10 April 2011

The Count of Monte Cristo by Alexandre Dumas

The Count of Monte Cristo is one of Alexander Dumas's most famous books. It was written in the mid1840s as a serialized newspaper installment.

Unbeknown to me, the version of this book that I downloaded from www.gutenberg.org is an abridged version. Out of a total of 117 chapters, the version I read included chapters 28-47; only 20 chapters. Now that I am aware that I was only reading a portion of the story I can truly say that I do wish I had been reading the full unabridged novel.
The Count of Monte Cristo (Penguin Classics)

The story was still very meaty. I was able, as a matter of fact, to discern on my own that one of the main characters appeared in many different incarnations throughout the story, holding title to 6 embodiments aside from his original appearance in the story. The whole story would only be more clear had I been reading the novel in its entirety.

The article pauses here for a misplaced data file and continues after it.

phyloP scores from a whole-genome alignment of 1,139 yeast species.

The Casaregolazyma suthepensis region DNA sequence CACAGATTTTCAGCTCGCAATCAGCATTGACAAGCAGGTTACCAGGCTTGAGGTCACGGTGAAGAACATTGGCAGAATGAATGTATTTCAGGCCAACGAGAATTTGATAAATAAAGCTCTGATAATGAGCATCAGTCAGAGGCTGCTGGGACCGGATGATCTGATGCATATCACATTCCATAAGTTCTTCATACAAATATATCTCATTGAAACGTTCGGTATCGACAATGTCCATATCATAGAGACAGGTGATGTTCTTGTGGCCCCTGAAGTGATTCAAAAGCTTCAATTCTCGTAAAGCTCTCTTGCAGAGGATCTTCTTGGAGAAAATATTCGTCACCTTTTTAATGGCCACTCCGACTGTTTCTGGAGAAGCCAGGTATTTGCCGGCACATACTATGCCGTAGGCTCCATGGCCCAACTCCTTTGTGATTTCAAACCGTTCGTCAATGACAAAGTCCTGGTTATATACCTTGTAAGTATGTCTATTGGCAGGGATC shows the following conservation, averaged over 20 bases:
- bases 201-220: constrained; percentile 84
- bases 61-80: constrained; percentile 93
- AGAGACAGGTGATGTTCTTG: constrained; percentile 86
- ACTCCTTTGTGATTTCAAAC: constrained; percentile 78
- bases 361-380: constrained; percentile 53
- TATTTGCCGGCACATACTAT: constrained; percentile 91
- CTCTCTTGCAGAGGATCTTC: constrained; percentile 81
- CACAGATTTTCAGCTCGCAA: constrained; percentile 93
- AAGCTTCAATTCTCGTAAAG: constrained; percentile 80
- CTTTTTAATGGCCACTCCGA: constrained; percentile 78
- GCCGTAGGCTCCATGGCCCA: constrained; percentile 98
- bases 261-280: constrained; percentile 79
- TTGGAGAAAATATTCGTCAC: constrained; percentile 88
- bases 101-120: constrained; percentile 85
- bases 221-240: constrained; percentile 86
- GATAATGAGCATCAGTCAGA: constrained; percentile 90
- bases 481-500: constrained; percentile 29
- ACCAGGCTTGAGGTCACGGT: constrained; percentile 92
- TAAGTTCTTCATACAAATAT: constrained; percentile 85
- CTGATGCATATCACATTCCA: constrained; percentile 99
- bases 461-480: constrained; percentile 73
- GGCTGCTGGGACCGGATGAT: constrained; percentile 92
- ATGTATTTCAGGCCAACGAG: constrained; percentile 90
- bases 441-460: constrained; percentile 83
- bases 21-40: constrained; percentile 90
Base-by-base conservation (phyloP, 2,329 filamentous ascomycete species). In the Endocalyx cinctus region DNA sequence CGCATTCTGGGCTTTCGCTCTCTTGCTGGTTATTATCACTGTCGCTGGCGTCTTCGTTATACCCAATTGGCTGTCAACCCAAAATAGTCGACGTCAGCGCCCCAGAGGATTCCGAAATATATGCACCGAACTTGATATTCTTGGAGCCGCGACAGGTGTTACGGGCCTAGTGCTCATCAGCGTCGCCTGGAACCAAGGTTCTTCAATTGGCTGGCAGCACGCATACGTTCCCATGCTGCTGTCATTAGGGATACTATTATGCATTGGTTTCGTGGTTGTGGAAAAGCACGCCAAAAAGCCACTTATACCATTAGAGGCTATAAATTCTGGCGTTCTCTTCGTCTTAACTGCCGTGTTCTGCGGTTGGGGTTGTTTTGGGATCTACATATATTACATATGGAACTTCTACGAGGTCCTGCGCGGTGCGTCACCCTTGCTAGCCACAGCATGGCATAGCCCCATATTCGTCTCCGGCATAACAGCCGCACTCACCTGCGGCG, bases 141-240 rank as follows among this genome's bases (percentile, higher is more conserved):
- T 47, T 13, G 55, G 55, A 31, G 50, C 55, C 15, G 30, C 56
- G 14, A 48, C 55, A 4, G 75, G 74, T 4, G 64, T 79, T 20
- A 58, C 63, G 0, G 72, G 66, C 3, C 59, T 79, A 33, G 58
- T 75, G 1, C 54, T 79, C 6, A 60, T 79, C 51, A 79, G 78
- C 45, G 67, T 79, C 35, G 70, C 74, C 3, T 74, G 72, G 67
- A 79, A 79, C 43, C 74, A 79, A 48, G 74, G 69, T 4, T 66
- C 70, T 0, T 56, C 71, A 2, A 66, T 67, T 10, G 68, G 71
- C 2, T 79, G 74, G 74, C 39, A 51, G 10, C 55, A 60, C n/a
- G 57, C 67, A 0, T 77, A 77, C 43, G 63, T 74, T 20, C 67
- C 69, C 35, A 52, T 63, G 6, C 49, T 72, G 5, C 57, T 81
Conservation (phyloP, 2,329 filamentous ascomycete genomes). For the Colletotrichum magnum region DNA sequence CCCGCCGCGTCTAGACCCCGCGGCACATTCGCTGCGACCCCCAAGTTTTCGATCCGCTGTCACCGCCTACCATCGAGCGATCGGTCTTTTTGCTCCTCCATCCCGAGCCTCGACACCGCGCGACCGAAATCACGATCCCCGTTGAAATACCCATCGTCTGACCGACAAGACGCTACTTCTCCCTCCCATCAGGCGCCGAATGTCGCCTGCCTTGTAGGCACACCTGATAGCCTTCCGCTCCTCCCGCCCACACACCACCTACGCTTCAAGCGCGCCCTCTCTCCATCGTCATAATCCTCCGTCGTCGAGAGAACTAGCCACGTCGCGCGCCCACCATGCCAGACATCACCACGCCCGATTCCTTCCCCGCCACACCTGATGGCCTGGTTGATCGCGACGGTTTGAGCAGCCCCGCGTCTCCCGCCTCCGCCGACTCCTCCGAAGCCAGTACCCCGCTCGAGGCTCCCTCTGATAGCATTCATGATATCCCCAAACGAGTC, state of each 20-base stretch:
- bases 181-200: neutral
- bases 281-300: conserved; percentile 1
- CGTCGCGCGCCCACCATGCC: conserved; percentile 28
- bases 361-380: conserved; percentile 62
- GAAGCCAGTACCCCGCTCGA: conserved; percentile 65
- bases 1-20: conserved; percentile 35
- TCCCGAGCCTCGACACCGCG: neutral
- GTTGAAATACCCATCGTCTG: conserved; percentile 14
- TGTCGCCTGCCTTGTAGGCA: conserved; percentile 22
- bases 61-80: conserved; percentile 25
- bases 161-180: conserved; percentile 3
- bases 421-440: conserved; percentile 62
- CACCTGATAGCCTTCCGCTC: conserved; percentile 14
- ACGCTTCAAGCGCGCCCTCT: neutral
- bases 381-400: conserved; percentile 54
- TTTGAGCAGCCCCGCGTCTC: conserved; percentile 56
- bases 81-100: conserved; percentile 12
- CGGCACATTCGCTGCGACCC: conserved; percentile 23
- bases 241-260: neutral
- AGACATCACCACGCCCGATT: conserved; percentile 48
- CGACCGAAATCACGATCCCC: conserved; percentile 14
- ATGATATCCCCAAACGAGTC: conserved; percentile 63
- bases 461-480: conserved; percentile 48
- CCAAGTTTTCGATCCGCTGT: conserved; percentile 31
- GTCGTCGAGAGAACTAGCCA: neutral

Since it was written as a serial the plot is thick! The reader finds much to enjoy: revenge, adventure, treasure, romance, intrigue, piracy... There is little reason for me to go on. If you like a story line that continually builds and doesn't falter in doldrums you will likely appreciate this story. The setting moves along as well, back and forth from France to Italy and other locales.

For a serious reader, I would recommend the complete, unabridged novel. I would also recommend reading a literary guide along with it so that nothing vital is missed.

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